Kazaa Media Desktop is a slick, commercial-grade file sharing app, shielded – so far – from prosecution by the application’s distributed architecture and the company’s multi-layered off-shore status. A US court has just stripped away both by compelling an ISP to grant access to a user’s personal data. By going for the users, the RIAA realises, they stand a better chance of paralysing the business. Who will download it once they know they’ve just bought themselves ‘felon’ status?
Charles Mann in Wired Magazine, restates the euphoricists’ case for the imminent dissolution of the recording industry. The recording industry is nearly 100 years old and has weathered dozens of existential threats – from the great depression to radio to cassette tapes. It is still with us. It will still be with us in 100 years time. I blogged the irritating robustness of the status quo here in July 2002.
Hilary Rosen, the downloaders’ Great Satan, will step down from her job running the US Recording Industry’s trade body, the RIAA, ‘by year end’. Considering it’s only January, she’s certainly providing plenty of warning – she’s been at the RIAA for nearly fifteen years so I guess she’s accustomed to thinking long term. I blogged Rosen here on 27 August and here on 28 August 2002.
Let me get this straight right up front: I think the public domain is critically important to human advancement, I think the net is its most important representative on this plane and I think copyright is out of control. I also think that Creative Commons is a fascinating and practical new approach to networked copyright (Danny explained it here and mirrored a useful flash presentation).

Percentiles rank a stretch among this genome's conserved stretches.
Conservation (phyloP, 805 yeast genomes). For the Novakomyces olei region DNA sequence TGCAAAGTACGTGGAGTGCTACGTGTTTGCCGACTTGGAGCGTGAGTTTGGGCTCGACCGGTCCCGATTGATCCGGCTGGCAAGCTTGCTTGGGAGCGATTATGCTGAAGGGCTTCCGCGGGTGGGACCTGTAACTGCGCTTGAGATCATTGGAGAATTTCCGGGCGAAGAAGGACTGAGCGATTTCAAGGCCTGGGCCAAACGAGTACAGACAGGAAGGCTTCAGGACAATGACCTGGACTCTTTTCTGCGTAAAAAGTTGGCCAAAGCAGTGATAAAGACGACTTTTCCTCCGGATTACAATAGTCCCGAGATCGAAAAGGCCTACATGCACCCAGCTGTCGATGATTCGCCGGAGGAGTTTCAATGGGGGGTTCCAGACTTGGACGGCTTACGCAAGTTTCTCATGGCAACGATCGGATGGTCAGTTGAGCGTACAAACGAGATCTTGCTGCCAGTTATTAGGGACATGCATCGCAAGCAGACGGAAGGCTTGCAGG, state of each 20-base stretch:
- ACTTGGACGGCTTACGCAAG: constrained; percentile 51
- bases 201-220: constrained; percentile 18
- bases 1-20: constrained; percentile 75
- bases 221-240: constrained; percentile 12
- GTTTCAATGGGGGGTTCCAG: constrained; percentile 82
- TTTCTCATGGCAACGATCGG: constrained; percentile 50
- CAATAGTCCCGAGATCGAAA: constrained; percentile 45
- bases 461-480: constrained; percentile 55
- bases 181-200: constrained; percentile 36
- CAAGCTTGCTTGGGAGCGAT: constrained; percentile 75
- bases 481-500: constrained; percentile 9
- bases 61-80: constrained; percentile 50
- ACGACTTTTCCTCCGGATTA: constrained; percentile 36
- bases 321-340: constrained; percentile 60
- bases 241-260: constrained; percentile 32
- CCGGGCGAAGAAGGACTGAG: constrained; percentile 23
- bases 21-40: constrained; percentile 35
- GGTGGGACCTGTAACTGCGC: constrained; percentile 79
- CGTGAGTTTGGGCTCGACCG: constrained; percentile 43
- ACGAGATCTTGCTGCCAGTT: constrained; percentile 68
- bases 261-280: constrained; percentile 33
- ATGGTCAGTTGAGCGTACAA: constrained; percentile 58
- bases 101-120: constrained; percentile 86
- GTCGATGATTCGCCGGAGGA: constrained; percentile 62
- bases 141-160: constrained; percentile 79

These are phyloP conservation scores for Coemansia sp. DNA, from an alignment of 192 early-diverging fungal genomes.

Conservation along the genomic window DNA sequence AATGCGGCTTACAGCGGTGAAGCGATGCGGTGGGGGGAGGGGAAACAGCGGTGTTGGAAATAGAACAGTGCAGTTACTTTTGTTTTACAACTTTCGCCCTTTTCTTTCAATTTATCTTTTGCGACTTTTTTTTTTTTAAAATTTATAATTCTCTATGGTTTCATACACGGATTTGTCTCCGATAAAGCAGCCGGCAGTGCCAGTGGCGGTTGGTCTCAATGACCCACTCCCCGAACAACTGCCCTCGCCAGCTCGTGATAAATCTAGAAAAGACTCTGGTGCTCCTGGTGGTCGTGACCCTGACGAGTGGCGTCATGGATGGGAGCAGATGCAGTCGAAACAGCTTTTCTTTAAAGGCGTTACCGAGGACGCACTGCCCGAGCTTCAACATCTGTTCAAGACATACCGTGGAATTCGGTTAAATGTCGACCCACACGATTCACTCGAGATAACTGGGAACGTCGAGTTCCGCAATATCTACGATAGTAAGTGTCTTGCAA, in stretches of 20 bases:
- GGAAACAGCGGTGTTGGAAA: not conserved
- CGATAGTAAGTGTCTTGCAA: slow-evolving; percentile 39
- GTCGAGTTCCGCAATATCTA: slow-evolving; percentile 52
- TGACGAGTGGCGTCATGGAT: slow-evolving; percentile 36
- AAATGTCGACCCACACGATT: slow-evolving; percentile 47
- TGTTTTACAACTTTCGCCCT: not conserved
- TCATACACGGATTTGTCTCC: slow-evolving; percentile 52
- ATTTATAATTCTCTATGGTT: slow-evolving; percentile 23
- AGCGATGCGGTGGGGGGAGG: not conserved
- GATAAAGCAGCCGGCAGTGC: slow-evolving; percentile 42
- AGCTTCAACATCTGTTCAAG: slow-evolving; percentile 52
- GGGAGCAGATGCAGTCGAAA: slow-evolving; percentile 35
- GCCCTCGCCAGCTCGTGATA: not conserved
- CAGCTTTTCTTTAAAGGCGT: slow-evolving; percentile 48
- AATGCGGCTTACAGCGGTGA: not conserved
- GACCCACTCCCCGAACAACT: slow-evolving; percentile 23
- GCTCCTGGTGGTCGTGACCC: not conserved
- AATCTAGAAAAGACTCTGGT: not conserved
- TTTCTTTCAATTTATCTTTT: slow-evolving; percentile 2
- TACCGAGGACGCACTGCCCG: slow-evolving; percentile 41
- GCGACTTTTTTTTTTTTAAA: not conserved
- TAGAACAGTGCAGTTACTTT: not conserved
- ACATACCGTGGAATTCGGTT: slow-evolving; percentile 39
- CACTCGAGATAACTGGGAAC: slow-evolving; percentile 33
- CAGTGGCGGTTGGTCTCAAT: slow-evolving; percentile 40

But… then let me go on to say that I dislike orthodoxy of every kind and that, in the clamour to roll back or abolish copyright law and in the profusion of alternatives, I see an emerging orthodoxy – the public domain is in crisis, creativity and innovation in peril, copyright owners returning us to the dark ages. The story neatly collapses together lots of hot geek issues – like open source, unbundling Microsoft and Web Services – and it pulls together lots of clever and useful minds – like Kahle, Lessig, Barlow and about half a million bloggers – but it’s not an open-and-shut case.
Where, for instance, is the actual damage caused by extended copyright protection for books? Who is actually suffering under the silly provisions of the DMCA and won’t the whole thing be thrown out bit by bit by various courts? Are the record labels hurting anyone with their suicidal mis-application of resources in file sharing?
I blogged the public domain in more detail in June here.
(This is a longer version of an article written for The Guardian) The music and tech industries have been locked in mortal conflict for decades with no resolution in sight. This time around, will the all-powerful rights owners snuff out innovation and consumer choice or will the maverick geeks and their friends in the tech industry impoverish the artists and record labels? Neither.